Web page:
He also urges the new generation in Belarus to maintain hope, and to find new energy.

“This mandate was a classic example of fighting an uphill battle… It has stopped deterioration at least in certain domains, even if could not achieve real liberation and liberalisation… The mandate has helped in stopping more brutal affronts and violations.”

Six years ago, the Human Rights Council created the Special Procedures mandate on the human rights situation in Belarus, as a response to a pattern of serious human rights violations over a number of years.

“The mandate was established on the occasion of one of the crackdowns, in the absence of any international scrutiny. I believe the fact that the government returned to mass crackdowns but then released all of the taken political prisoners after a while is partly thanks to the mandate itself – in a great part maybe. [The mandate gave] the presence of the constant scrutinising eye of the international community and the constant connection of the human rights defenders inside the country with that international community.”

At the time of the mandate’s creation, it was acknowledged by members of the Human Rights Council that the mandate would be a temporary mechanism, only existing until such time as Belarus made meaningful and verifiable reforms to its domestic human rights situation. Speaking at the Council in June, Human Rights House Foundation warned that six years on there is still no sign of serious systemic reforms in Belarus, and that Belarus refuses to even acknowledge the mandate, despite repeated attempts at genuine engagement by Miklós Haraszti.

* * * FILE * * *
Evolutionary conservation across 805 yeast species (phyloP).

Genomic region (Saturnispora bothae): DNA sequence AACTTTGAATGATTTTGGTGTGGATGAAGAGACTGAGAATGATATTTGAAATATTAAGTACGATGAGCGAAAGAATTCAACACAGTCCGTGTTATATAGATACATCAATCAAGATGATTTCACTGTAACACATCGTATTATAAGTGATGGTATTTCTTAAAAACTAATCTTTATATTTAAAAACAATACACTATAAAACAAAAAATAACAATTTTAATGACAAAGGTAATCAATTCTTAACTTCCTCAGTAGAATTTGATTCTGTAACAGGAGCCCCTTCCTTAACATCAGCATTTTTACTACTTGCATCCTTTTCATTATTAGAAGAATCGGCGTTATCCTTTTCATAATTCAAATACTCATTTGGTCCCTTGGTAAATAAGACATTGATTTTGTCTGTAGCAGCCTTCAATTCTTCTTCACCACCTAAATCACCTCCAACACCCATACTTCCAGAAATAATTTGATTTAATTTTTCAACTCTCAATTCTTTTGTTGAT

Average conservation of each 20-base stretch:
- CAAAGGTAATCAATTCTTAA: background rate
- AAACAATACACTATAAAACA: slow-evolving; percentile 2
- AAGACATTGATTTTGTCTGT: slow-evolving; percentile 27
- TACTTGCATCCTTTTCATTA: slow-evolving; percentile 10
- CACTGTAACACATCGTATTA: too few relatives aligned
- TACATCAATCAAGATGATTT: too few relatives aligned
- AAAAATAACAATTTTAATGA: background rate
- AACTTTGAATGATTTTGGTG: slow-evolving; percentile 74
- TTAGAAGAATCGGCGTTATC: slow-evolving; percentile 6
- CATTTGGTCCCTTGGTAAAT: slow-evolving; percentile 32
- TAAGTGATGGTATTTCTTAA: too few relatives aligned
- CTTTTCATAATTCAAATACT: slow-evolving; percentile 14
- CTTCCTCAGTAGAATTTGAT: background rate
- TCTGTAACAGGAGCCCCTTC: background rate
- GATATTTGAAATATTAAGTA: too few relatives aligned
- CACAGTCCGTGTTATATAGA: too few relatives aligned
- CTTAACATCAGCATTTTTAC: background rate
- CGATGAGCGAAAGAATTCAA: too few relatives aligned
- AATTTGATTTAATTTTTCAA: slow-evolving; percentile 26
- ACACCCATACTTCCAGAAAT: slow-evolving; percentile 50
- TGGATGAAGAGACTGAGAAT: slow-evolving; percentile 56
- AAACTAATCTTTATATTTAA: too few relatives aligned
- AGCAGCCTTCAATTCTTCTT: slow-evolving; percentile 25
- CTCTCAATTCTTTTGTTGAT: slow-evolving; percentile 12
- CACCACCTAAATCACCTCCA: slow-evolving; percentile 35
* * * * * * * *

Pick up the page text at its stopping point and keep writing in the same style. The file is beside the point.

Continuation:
Motivated by experiences in Hungary

“My motivation to take up the mandate as the Special Rapporteur on Belarus came from my long experience with regimes that press human rights, and after the change in the late 80s early 90s, my experience with international cooperation on that issue.”

Haraszti participated in democratic changes in Hungary in the late 80s and early 90s, was a deputy to the first democratic parliament, and was the OSCE Representative on Freedom of the Media from 2004 to 2010, before taking up the mandate as the UN Special Rapporteur on Human Rights in Belarus from 2012 to 2018.

“The whole life experience of Miklós Haraszti prepared him for the post of UN Special Rapporteur on Human Rights in Belarus. Philologist, poet, he participated in his youth in an underground student organisation in “socialist” Hungary. For this, he was persecuted by the authorities, but he continued to act together with the Hungarian dissidents,” comments Ales Bialatski, Viasna, member of the Barys Zvozskau Belarusian Human Rights House.

Commenting on his past experiences, Haraszti explained how they equipped him with an understanding of the challenges faced by civil society in Belarus.

“The human rights defenders of Belarus would need a voice that understands the very special troubles that come from freedom lost from the inside. That’s a new situation: it’s not geopolitically lost freedom like we had during communism. It’s having an already existing base of human rights and democratic rules and then losing it from inside with a power that changes those rules on the go.